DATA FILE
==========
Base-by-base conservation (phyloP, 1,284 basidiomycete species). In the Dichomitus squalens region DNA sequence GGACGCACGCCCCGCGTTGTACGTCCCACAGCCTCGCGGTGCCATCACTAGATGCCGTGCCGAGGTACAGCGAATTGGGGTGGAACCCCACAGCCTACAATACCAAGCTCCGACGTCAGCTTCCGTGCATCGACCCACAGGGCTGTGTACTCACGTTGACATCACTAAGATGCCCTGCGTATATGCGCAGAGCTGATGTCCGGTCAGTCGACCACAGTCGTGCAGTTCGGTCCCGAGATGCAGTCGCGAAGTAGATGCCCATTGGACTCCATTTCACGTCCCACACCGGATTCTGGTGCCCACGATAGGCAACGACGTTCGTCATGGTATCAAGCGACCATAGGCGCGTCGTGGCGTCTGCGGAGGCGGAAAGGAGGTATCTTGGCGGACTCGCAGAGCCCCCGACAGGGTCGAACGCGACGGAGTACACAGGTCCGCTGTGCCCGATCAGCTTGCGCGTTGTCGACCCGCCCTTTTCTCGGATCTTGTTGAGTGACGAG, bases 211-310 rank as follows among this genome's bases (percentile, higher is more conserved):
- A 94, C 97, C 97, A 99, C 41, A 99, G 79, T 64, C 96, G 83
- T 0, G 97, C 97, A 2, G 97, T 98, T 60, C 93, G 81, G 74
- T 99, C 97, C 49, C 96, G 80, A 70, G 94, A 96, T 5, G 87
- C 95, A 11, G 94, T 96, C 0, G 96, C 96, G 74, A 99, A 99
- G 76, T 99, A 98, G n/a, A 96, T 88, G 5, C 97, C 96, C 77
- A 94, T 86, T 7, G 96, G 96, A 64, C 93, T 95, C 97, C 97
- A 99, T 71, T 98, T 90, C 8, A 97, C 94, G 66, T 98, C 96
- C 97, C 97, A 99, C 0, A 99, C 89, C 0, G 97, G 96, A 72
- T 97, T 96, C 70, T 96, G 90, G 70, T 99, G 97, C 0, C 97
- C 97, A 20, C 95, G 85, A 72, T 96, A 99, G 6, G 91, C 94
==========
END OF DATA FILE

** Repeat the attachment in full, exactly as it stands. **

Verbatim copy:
Base-by-base conservation (phyloP, 1,284 basidiomycete species). In the Dichomitus squalens region DNA sequence GGACGCACGCCCCGCGTTGTACGTCCCACAGCCTCGCGGTGCCATCACTAGATGCCGTGCCGAGGTACAGCGAATTGGGGTGGAACCCCACAGCCTACAATACCAAGCTCCGACGTCAGCTTCCGTGCATCGACCCACAGGGCTGTGTACTCACGTTGACATCACTAAGATGCCCTGCGTATATGCGCAGAGCTGATGTCCGGTCAGTCGACCACAGTCGTGCAGTTCGGTCCCGAGATGCAGTCGCGAAGTAGATGCCCATTGGACTCCATTTCACGTCCCACACCGGATTCTGGTGCCCACGATAGGCAACGACGTTCGTCATGGTATCAAGCGACCATAGGCGCGTCGTGGCGTCTGCGGAGGCGGAAAGGAGGTATCTTGGCGGACTCGCAGAGCCCCCGACAGGGTCGAACGCGACGGAGTACACAGGTCCGCTGTGCCCGATCAGCTTGCGCGTTGTCGACCCGCCCTTTTCTCGGATCTTGTTGAGTGACGAG, bases 211-310 rank as follows among this genome's bases (percentile, higher is more conserved):
- A 94, C 97, C 97, A 99, C 41, A 99, G 79, T 64, C 96, G 83
- T 0, G 97, C 97, A 2, G 97, T 98, T 60, C 93, G 81, G 74
- T 99, C 97, C 49, C 96, G 80, A 70, G 94, A 96, T 5, G 87
- C 95, A 11, G 94, T 96, C 0, G 96, C 96, G 74, A 99, A 99
- G 76, T 99, A 98, G n/a, A 96, T 88, G 5, C 97, C 96, C 77
- A 94, T 86, T 7, G 96, G 96, A 64, C 93, T 95, C 97, C 97
- A 99, T 71, T 98, T 90, C 8, A 97, C 94, G 66, T 98, C 96
- C 97, C 97, A 99, C 0, A 99, C 89, C 0, G 97, G 96, A 72
- T 97, T 96, C 70, T 96, G 90, G 70, T 99, G 97, C 0, C 97
- C 97, A 20, C 95, G 85, A 72, T 96, A 99, G 6, G 91, C 94